Looted its foreign reserves
In email correspondence, a spokesperson for QNB insisted that the bank “exercised full due diligence applicable or required for such dealings — including customary checking of documents”. CfC Stanbic declined to comment before the M&G’s deadline.
To date, it remains unknown how much of the nearly one billion dollars disbursed through the LC scheme was embezzled. In South Sudan, archiving systems are practically nonexistent, and a visit to the customs headquarters quickly reveals the futility of trying to gather reliable data: at the time of reporting, the office had no electricity on most days, let alone a proper database of imports.
Yet a peek into the better-kept records of South Sudan’s neighbours, who were party to the crossborder transactions under the LCs, offers some insights. Data obtained from the Ugandan Bureau of Statistics, corroborated with the United Nations’ Comtrade Database, suggests that the bulk of LCs weren’t used to import goods.
What, for example, happened to the $10-million allocated to the five Eritrean companies to import cooking oil? According to trade data, at best one-third was delivered.
‘It’s a kind of blackmail’
One billion dollars could have gone a long way for South Sudan’s population of about 12-million, a third of whom faced severe food insecurity at the height of the scandal.
But while government officials and their business associates used the country’s dwindling foreign reserves to enrich themselves, citizens literally paid the price.
“The pharmaceuticals situation is in a mess,” said John Charles Ladu, the owner of St Joseph’s Pharmacy, one of the oldest and busiest drug retailers in Juba. “We don’t have a source where you can get the medicine.”
With a turnover of less than $500 000 a year, St Joseph’s should have been inundated with affordable drugs from wholesalers who benefited from the $38-million in LCs allocated to the nascent pharmaceutical sector, which industry insiders estimate is only worth between $5-million and $10-million a year. But it was forced to rely mostly on black-market drugs instead.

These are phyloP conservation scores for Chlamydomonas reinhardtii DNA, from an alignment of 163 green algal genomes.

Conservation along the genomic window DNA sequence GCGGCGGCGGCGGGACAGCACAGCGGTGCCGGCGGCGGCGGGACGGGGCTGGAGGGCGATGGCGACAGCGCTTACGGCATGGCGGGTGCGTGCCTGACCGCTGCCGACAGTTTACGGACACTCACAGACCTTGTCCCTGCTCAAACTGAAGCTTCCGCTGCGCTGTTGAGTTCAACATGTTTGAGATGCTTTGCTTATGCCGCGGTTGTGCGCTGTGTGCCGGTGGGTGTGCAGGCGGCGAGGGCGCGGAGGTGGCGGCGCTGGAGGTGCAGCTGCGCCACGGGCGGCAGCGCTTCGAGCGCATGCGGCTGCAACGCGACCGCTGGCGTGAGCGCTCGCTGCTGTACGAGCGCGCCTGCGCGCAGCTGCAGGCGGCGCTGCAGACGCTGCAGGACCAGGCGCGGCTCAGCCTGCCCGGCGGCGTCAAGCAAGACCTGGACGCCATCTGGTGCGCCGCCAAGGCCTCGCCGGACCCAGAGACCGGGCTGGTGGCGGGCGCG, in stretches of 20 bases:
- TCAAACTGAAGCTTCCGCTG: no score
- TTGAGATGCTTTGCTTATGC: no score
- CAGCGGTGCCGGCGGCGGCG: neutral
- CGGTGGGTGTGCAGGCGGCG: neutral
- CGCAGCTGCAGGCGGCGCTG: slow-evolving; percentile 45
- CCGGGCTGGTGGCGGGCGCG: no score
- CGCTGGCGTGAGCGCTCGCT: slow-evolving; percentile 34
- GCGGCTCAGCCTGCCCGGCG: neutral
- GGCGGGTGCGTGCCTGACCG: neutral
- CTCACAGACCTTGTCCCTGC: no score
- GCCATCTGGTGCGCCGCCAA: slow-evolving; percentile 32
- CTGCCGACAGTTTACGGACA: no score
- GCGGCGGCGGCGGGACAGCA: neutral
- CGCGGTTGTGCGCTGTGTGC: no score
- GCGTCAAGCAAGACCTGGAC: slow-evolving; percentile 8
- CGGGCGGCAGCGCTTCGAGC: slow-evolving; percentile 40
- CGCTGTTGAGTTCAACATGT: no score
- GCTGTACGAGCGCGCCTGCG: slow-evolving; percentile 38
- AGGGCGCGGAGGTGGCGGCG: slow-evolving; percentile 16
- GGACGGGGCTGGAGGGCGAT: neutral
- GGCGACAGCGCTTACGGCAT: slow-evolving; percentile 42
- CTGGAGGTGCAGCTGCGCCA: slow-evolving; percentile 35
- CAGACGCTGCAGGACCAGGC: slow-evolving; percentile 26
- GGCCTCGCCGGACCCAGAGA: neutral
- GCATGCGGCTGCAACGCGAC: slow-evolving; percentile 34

The misuse of funds intended for vital food and medicines increased the burden on donors to fill the gaps.
“It’s a kind of blackmail,” said one Western diplomat. “If you draw your red line and you say: ‘We will only spend this much,’ [the government] will just say: ‘Okay, don’t fund it then.’ If we don’t do it, people will die.”
Although there is little hope that the government will reform and crack down on corruption in its own right, pro-transparency activists say that the international community must increase the pressure by introducing more aid conditions.
“Donors need to give their foreign support with benchmarks, among them the commitment to really fight corruption,” said Edmund Yakani, who leads civil society group the Community Empowerment for Progress Organisation and lobbied South Sudan’s Parliament to request an audit of the LCs. “Everything else is a waste of time.”
Lost loot: Since South Sudan’s independence in 2011 (above), most of the country’s foreign reserves have been squandered. The administration of President Salva Kiir, pictured (below left) receiving a report from the auditor general, has failed to stamp out corruption. Civil society activists like Edmund Yakani (below right) are calling for an investigation into the letters of credit scheme, which has made it difficult for pharmacists like John Charles Ladu (below middle) to stock drugs.